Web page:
Abstract Expressionism Movement
While it was generally conceded that Abstract Expressionism was spent, superseded by the rise of minimalism and Pop art in the early 1960s, Gustan's work after 1968 signaled the end of the Idealism that had driven the movement. Some artists such as Newman, cited in (the book); had continued to question whether the New York School had existed at all, stating as late as 1965 that:
...there was never a movement in the conventional sense of a 'style', but a collection of individual voices. That is why to talk of the movement being dead is ridiculous.
But I have found that this book although it in general, covers the factual information necessary to form a coherent opinion, it nevertheless, rambled, leaving the reader with limited knowledge that conceptualized a clear understanding. In essence, I found it hard to read, and that in some places it also repeated facts. Therefore, I gave serious consideration to the other listed books on the same subject, but further extended my research to more generalist books that covered the history of art.
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In returning to the text, 'Abstract Expressionism' by Anfam (1990), which offers an albeit extended and sometimes incoherent journey through this subject, we can at least in part find some nuggets of information that carefully explain and discuss some of the wider concepts of 'abstract expressionism'. But, to find the most sensible and coherent facts, I had to delve deeply into this volume, which at best, left the reader often lost and in many cul-de-sacs, where opinions were losing the force and direction of their meaning because of very poor 'signposting techniques used by the author.
At best, the useful and expressive textual details were lost and to re-address this and to have some coherent understanding of the importance and standing of 'abstract expressionism, I had to cross reference many of the themes in this book, to other texts, which at best, allowed me to form an holistic and guided academic opinion on the movement.
Therefore, this book review will provide some carefully constructed opinions guided by the chosen text, but, more fully engaged and directed by the supplementary reading undertaken.
Anfam (1990) in his work, 'Abstract Expressionism', suggests that there was a group of artists and like-minded people, who founded the movement. In doing so, he cites aspects of the modern history of the USA, in particular, the depression. In widening his argument, he also reveals some of the many parallels with the unrest within the French expressionism movement and equally rambles on to try to offer some formative cross referencing with the many expressive styles of other movements of the era. This discursive and sometimes lively debate is hampered by a clear lack of coherence, it leaves as stated in my introduction, the reader in many a cul-de-sac, with a real battle of wits to find some real and meaningful information that clearly nails down the subject of abstract expressionism in its diluted forms.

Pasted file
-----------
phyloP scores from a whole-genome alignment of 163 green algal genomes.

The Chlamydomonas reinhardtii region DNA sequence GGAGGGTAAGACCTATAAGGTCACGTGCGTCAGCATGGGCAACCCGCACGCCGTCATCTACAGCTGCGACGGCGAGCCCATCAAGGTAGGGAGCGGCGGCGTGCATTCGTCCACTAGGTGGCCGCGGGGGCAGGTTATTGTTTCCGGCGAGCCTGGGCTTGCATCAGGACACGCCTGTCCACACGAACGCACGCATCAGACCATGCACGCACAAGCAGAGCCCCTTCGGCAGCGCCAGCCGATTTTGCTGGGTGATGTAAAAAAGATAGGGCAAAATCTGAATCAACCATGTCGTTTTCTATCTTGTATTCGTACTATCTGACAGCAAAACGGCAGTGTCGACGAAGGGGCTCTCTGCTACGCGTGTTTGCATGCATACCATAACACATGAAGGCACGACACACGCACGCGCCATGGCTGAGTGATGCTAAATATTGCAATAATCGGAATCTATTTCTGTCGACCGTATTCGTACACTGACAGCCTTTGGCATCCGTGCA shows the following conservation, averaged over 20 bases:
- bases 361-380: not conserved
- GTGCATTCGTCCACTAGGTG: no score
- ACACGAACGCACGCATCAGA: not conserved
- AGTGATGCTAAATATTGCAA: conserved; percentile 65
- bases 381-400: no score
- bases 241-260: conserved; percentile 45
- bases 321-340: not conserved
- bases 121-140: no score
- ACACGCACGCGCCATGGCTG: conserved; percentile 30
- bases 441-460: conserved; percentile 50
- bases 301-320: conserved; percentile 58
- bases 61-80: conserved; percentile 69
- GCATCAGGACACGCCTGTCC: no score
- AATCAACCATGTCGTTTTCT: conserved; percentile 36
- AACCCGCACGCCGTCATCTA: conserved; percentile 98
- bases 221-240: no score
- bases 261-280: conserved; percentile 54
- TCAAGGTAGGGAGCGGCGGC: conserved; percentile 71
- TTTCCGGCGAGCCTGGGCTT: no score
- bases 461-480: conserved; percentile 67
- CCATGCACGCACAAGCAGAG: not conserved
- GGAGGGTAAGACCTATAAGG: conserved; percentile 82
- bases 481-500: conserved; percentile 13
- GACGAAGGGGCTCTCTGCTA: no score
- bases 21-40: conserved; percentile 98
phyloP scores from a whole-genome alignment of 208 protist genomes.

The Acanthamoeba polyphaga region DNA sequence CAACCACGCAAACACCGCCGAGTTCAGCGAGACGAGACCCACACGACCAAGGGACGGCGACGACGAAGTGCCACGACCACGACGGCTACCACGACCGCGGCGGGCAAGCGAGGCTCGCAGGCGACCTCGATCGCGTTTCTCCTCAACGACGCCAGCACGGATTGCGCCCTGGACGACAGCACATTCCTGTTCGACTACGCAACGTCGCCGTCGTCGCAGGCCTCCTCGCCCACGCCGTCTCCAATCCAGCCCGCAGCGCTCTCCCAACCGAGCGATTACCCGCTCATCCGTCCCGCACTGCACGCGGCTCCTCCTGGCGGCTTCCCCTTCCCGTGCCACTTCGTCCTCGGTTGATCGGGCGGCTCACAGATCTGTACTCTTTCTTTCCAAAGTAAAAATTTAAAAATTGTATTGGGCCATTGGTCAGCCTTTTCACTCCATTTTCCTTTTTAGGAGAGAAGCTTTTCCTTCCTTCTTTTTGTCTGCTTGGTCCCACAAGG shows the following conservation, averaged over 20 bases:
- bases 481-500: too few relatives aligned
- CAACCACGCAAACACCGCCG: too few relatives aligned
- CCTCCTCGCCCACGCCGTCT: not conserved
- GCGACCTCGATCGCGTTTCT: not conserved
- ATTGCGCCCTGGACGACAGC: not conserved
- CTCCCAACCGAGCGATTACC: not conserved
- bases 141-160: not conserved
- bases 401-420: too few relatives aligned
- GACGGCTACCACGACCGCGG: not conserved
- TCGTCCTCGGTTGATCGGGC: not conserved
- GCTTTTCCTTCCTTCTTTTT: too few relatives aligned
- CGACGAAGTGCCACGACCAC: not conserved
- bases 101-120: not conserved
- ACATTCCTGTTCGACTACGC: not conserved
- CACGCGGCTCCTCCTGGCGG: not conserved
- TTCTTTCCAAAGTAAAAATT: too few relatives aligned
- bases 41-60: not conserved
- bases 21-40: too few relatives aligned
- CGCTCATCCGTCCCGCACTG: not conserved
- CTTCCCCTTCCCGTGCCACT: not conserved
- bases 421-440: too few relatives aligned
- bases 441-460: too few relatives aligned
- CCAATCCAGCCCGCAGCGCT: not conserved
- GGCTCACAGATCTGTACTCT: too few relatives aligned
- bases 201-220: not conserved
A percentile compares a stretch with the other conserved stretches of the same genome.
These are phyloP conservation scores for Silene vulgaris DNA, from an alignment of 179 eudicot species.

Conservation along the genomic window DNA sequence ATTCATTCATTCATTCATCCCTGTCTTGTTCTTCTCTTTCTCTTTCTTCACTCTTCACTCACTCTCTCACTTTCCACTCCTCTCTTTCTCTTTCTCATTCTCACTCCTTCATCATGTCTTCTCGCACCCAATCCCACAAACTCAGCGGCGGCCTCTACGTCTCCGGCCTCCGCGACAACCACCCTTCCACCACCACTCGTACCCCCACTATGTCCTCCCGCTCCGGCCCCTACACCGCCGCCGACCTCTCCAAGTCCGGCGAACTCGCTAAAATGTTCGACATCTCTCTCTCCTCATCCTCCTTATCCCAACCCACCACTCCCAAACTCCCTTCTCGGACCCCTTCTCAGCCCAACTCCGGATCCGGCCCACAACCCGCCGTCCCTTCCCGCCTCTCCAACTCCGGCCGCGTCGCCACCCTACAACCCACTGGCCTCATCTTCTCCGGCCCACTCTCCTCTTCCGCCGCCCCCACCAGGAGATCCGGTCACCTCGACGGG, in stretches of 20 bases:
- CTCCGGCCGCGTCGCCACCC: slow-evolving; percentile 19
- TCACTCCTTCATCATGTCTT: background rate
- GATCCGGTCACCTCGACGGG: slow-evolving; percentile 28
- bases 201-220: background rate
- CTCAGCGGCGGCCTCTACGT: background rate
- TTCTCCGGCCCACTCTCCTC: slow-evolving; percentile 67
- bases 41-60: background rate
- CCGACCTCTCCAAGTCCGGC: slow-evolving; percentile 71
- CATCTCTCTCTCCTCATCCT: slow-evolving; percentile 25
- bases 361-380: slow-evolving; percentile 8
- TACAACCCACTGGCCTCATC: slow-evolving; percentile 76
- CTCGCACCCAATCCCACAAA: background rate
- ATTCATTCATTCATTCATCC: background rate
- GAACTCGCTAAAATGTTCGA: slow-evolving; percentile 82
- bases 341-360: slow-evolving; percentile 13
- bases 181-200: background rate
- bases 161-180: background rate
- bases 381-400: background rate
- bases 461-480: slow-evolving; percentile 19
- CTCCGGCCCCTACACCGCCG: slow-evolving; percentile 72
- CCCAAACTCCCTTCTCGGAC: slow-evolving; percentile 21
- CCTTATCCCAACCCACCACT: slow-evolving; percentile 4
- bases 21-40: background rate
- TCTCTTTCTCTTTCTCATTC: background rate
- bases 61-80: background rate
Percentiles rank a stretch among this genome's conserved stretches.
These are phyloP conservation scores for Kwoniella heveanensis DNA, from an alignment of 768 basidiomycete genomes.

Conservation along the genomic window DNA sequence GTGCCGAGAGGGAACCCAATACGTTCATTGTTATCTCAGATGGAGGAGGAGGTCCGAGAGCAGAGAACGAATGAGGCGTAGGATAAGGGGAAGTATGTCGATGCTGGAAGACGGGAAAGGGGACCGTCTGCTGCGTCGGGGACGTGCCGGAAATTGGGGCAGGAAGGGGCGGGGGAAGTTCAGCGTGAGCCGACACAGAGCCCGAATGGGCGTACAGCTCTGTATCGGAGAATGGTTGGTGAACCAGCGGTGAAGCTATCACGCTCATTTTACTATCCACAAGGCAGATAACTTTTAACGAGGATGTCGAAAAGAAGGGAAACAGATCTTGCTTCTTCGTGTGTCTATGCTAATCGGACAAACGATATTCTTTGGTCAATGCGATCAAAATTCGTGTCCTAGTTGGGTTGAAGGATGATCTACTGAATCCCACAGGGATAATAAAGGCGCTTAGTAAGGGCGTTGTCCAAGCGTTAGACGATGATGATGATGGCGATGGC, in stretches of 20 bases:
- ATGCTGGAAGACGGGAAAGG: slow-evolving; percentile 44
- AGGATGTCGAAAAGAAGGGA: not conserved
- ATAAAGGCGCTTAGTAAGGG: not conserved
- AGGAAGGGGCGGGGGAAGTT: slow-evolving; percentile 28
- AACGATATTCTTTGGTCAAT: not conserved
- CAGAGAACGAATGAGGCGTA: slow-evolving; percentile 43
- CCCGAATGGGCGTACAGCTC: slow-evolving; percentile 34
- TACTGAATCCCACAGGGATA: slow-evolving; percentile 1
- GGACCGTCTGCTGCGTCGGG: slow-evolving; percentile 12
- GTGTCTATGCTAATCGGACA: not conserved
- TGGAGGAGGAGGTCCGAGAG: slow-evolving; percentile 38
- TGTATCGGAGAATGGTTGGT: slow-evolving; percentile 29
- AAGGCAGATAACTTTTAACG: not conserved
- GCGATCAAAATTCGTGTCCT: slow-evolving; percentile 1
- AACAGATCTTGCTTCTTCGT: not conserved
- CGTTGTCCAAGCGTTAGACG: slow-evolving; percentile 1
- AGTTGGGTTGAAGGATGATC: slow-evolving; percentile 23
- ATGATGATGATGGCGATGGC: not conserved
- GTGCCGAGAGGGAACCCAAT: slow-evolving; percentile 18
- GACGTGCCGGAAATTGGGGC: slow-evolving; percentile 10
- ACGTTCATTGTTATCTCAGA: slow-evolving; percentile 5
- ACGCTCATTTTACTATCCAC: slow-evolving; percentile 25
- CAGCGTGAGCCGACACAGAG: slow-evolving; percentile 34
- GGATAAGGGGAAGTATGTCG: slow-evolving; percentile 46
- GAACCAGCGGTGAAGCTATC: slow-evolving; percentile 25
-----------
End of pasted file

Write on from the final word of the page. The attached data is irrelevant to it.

The work of Pollock is often cited in the text to explain how artists use their work to show feelings and emotions, in part this aspect is explain and discussed in fine details that allow the reader to make some careful informed opinions. In particular Anfam (1990) tries his best to offer through he opening arguments contained in the introduction to the text, a socio-historical foundation for his later discussions, for example:
... before the second World War opens perspective that enfold the present. In microcosm we might compare of the western political power and culture after 1945.
This interesting and meaningful conceptualization, offers some cohesion to the ongoing debate, setting the social and historical scene is crucial, in that, the World had just been through the most devastating periods of modern history, leaving a bereavement and albeit soulless notion of loss that impacted upon all aspects of society. From this vacuous void, came the development of what we know as modern sustainable artistic talents that in part, were able to bring a real flavour of expressing emotions through the wonderful and many diverse styles that were emerging out of this vacuum.
The examples could be many, but for Anfram (1990), it is expressed in his notion that modern companies, that is commercial enterprises, became an 'everyday' occurrence, in that, through abstract expressionism, revealed the founding symbols of modernity.
Historically according to Anfram (1990) it is worthy of note, that the western world, in particular, the USA and UK, emerged from the devastation of World War I (WWII). But, more prudently, the USA emerged as the creditor, backer and in the main banker to the countries devastated by the war. A factor to only repeated some decades later.